Monday, March 17, 2008

Opposable Thumbs, Booze and The Want. (Observed)

She sits at the end of the bar, or rather the corner right before the end. It's an important distinction, as the man at the end of the bar is like a piece of flypaper, waiting for the women to get drunker and slide into his stickiness.

But she is cheerful, not really planning on being lured by the trap swaying at the end. She has her hands full, juggling a beer and her cell phone. She periodically puts the beer down so that she can send more text messages. It is this action that hinders the drinking process, though with each message received, the alcohol hits a little harder.

In the other room, the band wails away on tunes you love and you don't know when you'll hear them again. There is talk of a break, a hiatus, and the future is uncertain. Then again, when has it ever been anything else? So you avoid the crowd that you believe is capable of trampling you to death -unnoticed and with much vigor - and sit at the bar.

As she texts (a word you find you use as a verb far more often than you're comfortable with), she shares the content of her messages with you. You aren't surprised to find they revolve around a man. A man she wants, a man she's had, a man who is nonplussed by her appeals for second helpings. At one point, she tells you about a response he gave her to one of her entreaties for last minute sex. It was cold, it was unnecessarily cruel, and she told you to make certain you remembered the line.

You said you would, as you also promised to write a play about her.

"Write a play about me, about texting," she says. There's that verb again. She is clearly under the influence of too many messages. "Write about me and make sure you put in that line. That sums it up right there."

It is months later and you never got to her play. Worse, you find as you sit down to write that the line has also left your consciousness. And you don't know when that happened.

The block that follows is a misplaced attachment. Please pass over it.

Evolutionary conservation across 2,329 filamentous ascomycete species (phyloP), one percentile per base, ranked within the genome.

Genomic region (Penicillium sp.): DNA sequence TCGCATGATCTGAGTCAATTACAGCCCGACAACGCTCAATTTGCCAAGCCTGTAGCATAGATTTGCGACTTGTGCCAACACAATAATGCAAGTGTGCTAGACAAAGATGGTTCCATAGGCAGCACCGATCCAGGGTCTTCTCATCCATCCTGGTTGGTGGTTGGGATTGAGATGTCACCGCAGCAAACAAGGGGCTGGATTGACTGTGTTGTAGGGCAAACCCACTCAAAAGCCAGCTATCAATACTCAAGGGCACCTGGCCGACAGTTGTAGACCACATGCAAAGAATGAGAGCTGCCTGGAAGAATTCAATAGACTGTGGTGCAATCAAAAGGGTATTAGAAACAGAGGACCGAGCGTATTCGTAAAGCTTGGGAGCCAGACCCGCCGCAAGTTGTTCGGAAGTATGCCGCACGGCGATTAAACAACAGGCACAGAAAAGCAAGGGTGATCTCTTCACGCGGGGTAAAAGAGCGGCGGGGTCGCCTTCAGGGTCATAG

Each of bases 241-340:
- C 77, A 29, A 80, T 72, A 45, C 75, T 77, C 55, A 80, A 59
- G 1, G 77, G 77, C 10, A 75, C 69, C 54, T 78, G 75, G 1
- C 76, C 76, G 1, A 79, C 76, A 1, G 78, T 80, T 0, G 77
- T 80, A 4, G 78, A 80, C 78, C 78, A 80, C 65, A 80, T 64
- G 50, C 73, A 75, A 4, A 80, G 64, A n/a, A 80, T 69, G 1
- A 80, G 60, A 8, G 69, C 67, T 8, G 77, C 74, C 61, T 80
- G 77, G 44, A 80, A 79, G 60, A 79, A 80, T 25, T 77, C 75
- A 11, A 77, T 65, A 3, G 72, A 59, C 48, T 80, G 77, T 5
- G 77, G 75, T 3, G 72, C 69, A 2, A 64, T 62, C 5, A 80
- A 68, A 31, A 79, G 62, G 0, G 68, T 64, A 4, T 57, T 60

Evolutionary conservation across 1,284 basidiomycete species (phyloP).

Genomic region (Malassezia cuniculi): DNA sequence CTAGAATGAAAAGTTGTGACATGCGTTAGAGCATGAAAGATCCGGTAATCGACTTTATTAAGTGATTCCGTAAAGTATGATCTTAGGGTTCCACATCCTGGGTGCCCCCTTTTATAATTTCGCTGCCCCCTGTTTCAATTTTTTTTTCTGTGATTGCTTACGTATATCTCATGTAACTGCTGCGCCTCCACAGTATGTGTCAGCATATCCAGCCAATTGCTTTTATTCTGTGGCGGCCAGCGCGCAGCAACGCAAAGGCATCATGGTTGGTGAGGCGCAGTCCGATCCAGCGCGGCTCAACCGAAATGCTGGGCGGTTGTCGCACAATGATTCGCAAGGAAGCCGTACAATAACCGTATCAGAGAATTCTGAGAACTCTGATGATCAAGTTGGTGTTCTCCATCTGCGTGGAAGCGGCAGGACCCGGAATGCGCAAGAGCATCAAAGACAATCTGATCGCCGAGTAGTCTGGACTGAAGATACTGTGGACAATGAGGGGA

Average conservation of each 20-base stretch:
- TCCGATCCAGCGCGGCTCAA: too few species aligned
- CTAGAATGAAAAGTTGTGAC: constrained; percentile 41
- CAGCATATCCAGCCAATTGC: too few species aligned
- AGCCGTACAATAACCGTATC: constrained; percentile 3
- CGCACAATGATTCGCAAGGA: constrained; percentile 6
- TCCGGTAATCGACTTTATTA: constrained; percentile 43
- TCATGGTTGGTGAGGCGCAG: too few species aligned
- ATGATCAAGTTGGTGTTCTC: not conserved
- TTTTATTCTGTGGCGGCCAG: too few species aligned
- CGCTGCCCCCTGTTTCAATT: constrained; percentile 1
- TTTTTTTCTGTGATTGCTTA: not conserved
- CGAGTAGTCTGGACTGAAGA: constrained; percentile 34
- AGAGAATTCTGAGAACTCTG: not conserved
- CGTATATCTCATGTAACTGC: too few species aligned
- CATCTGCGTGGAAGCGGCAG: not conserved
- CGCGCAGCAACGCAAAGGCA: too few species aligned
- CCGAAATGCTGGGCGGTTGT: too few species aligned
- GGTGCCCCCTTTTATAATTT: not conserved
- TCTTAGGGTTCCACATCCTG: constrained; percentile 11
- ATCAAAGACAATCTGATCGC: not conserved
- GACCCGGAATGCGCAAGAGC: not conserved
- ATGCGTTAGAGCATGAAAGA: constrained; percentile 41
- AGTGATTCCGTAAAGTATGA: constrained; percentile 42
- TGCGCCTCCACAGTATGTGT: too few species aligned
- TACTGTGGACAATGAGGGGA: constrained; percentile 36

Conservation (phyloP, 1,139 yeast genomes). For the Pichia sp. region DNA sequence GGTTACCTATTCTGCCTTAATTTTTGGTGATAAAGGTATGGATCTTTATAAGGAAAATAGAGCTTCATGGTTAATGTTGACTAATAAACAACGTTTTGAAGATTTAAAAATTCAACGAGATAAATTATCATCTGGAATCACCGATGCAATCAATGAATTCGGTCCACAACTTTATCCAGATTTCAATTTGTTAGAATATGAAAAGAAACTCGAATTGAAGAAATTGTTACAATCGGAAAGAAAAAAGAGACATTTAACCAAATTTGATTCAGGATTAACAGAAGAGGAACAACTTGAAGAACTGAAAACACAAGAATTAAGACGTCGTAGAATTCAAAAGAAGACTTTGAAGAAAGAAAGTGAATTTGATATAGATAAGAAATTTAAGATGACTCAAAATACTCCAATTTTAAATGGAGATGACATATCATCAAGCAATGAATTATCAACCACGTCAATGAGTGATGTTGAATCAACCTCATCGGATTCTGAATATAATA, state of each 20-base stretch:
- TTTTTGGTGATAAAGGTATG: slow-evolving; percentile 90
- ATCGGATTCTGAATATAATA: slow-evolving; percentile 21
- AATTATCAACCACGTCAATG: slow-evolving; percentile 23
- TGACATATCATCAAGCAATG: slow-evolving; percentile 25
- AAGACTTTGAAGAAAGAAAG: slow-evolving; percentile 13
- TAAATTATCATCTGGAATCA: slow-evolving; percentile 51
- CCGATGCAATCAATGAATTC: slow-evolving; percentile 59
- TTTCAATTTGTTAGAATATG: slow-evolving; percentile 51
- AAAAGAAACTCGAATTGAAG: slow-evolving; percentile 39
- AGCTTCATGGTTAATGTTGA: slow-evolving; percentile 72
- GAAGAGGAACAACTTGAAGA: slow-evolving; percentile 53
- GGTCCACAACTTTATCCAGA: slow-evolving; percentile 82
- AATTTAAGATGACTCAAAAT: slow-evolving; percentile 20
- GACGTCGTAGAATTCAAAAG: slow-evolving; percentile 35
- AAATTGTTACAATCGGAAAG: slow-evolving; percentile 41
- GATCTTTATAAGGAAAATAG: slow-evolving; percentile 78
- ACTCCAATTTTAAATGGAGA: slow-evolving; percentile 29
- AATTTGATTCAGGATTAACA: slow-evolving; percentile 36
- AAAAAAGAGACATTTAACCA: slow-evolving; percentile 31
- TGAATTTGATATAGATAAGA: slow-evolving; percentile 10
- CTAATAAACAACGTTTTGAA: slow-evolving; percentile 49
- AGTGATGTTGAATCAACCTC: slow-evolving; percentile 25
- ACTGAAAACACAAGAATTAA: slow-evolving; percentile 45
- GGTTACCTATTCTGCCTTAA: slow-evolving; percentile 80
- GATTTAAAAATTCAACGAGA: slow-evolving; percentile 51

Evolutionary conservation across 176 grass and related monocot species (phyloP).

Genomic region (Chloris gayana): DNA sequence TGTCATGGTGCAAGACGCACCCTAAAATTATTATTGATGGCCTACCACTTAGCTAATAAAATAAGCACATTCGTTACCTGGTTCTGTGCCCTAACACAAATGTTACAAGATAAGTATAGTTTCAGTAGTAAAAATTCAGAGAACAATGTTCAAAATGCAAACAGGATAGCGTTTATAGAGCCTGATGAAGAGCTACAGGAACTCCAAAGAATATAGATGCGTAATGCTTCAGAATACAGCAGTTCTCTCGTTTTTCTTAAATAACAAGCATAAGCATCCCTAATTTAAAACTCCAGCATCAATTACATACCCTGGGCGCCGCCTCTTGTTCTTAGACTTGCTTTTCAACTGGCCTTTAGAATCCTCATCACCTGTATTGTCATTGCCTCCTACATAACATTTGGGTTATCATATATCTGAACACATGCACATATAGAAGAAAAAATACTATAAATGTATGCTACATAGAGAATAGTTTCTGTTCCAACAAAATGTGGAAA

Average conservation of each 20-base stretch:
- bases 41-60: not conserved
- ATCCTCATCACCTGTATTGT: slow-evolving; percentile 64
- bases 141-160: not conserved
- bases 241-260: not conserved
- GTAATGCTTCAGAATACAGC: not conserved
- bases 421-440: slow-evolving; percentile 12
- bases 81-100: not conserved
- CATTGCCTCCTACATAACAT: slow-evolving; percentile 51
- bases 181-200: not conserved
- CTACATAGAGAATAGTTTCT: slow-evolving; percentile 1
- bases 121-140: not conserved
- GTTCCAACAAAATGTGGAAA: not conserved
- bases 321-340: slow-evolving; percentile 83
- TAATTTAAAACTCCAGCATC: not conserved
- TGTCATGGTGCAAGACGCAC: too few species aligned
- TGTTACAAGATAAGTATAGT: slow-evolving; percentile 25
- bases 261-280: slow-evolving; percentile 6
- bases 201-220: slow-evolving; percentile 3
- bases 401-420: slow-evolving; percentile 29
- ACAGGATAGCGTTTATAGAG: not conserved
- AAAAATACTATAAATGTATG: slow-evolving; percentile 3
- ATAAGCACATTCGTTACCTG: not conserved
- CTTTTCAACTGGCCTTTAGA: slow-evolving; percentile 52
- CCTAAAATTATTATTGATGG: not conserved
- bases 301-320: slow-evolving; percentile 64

You feel as though you failed her. Someone who wanted you to write about her desperate search for someone to return the affection she gives. Not that you could give her what she needs, but to validate it...somehow...perhaps if you could write it...

But you can't. Not now.


She sits at the end of the bar. Past the bend. She is the flypaper, and each progressive drink makes her surface stickier and her reach even longer.

She texts. Of course. Though it's a different woman at a different bar, the want is almost exactly the same. Love. Affection. In copious, unconditional amounts. But there are negotiations. There are conditions.

There is almost a multitasking of her heart that she performs flawlessly. A gesture to the man she has been with, but is too young. An offer to a new one that could be now or never. The young one looks on, wondering when the shift happened. All the while, she texts. A date is set with the man on the other end of the phone, while nothing immediate happens in the bar. It doesn't need to. You've tried to wheel and deal for her, as you discover she'd be lousy in sales.

In sales, you shut up after your pitch and let the potential buyer decide. A quiet strategy of enticement. The longer you stay quiet, the better it sounds in their minds.

But she pitches early and often. Even after the sale. She will continue to sell and tap dance and TaDa when it is no longer necessary. If it were an actual sale, you'd be putting the money in her pocket for her as she tells the sucker they should buy immediately. Instead, you cover her mouth and tell her to shut up. Let you do the talking.

She licks your hand. You wipe it on her nose. This goes on. A text comes in. She shares it with you and you help her write the next line while she handles her incoming gestures and winks with ease.

And you are not above, you are not immune. You have your texts flooding in. You eagerly await the next. You refill your glass, thankful it is words across a screen rather than a face to face conversation. If it were, you'd have to have him see your red wine lips. Maroon crusted in the corners and smiling far too wide. You write and try to pour as much love into these tiny electronic words as you can. You want him to know. You want to make certain he understands. You love him.

Next to you, the flypaper sways a bit, luring in this one and that one. But in her heart, she is trying to pour as much love into these tiny electronic words and small gestures and wry smiles as she can. She wants to make certain they understand. She is love. She is ready.

As are you. It's time to go home and sleep it off.